Have Ithaka always in your mind.
Your arrival there is what you are destined for.
But don’t in the least hurry the journey.
Better it last for years,
so that when you reach the island you are old,
rich with all you have gained on the way,
not expecting Ithaka to give you wealth.
Ithaka gave you a splendid journey.
Without her you would not have set out.
She hasn’t anything else to give you.

And if you find her poor, Ithaka hasn’t deceived you.
So wise you have become, of such experience,
that already you’ll have understood what these Ithakas mean.

By Constantine P Cavafy (1863-1933, Greece)

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A magical day…

Log for September 16th, 2010. The most bio-diverse day to date in the Beam Reach Experience!

Our days aboard “Gato Verde” (the 42′ state of the art Catamaran that is now our home) have been nothing short of surreal and magical. But on this particular day, the foggy and mysterious 26th day in September, Poseidon was definitely on our side. It’s a foggy and mysterious morning, sailing with caution we set on our course for the day. Captain Shuster blasts his ‘fog horn’ at 5 minute intervals to warn any ‘invisible” vessels of our presence. By 10:30 am we’ve reached the bird aggregations (way point 168), surrounded by hundreds of birds of various species we are suddenly surprised by a couple of Minke Whales (Balaenoptera acutorostrata) foraging in the area. They’re  moving slowly among the kelp, giants among the dwarfed birds that rest on the surface. In the middle of our observations a baby harbor seal  (Phoca vitulina) visits the stern of our boat, seemingly wanting to get on board. Val’s sniper ‘s training pays off as he captures an elusive puffin. The exact genus of this fleeting bird confounds the naturalists and scientists aboard the Gato.  The angle of the shot is not ideal, but a puffin it is indeed, that is a fact they can all agree on. Unable to decide between the Horned Puffin (Fratercula corniculata) , or the Tufted Puffin(Fratercula cirrhata), they leave the matter to rest, but a profound discontent lingers in the air. ‘Tis then when a Stellar sea lion (Eumetopias jubatus) is spotted frolicking in the kelp, yet another wonder hiding in the heavy fog that envelopes the bird aggregations. Cat, our young and enthusiastic Britt  scientist, is able to record acoustically some of blows from the Minke’s for later comparison, taking advantage of the very quiet conditions we’d been enjoying on this lonely morning. By 1.30 pm we catch up with the orcas (way point 170). The day is still very foggy and there are fewer boats around than usual, including various small research outboards. In spite of the heavy fog, we are able to observe the whales in very active behavior: tail lobs, rolling, “cart wheels” breaches,  porpoising, periscoping, baby tail slapping. Around 2.30 some in the group see a calf spy hopping and vocalizing above water. We then enter a fog patch and think to have lost them, but then, all of a sudden, a crazy display of behaviors and vocalizations almost above water surrounded us. The ambient noise is now very low, and the whales and their echoing melodies are heard and recorded with crystal-like quality. The crew is now in a strange trance, no one can believe our luck. This day was to be recorded as the most exciting and biodiverse day in our adventure to date.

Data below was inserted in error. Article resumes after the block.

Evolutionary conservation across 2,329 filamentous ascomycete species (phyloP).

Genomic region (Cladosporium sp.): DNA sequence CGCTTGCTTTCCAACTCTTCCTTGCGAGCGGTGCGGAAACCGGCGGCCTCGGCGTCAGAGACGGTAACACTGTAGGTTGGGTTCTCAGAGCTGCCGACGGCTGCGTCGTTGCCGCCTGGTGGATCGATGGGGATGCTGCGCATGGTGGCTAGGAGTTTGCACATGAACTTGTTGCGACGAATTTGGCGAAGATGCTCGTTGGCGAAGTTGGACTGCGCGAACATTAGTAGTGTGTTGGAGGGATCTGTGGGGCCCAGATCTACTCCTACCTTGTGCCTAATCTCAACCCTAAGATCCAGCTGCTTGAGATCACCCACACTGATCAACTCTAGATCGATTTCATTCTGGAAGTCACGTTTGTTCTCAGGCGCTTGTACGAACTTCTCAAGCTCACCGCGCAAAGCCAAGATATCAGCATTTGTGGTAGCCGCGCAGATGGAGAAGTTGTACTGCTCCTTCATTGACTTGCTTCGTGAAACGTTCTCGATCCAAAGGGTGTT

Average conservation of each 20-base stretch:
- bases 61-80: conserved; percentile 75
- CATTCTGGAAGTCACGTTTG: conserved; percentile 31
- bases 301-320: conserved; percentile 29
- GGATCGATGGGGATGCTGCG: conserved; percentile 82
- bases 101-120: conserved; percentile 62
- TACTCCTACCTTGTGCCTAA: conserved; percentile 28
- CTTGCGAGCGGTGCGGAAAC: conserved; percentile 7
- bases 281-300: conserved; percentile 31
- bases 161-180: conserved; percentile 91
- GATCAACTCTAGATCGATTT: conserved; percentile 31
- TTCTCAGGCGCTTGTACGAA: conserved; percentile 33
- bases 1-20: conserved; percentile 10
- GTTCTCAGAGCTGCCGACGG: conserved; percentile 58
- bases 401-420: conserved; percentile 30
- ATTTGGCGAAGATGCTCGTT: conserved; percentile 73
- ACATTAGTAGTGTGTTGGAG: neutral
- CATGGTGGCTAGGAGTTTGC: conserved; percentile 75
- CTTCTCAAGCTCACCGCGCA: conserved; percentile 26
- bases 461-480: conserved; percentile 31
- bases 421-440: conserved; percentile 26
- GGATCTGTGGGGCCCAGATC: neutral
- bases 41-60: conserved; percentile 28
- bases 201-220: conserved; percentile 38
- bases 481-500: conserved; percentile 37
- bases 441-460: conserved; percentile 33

By the late afternoon, as the pretty Thea Foss crosses our path, we catch a school of Dall’s porpoises riding their bow wave. The perfect end to a perfect day.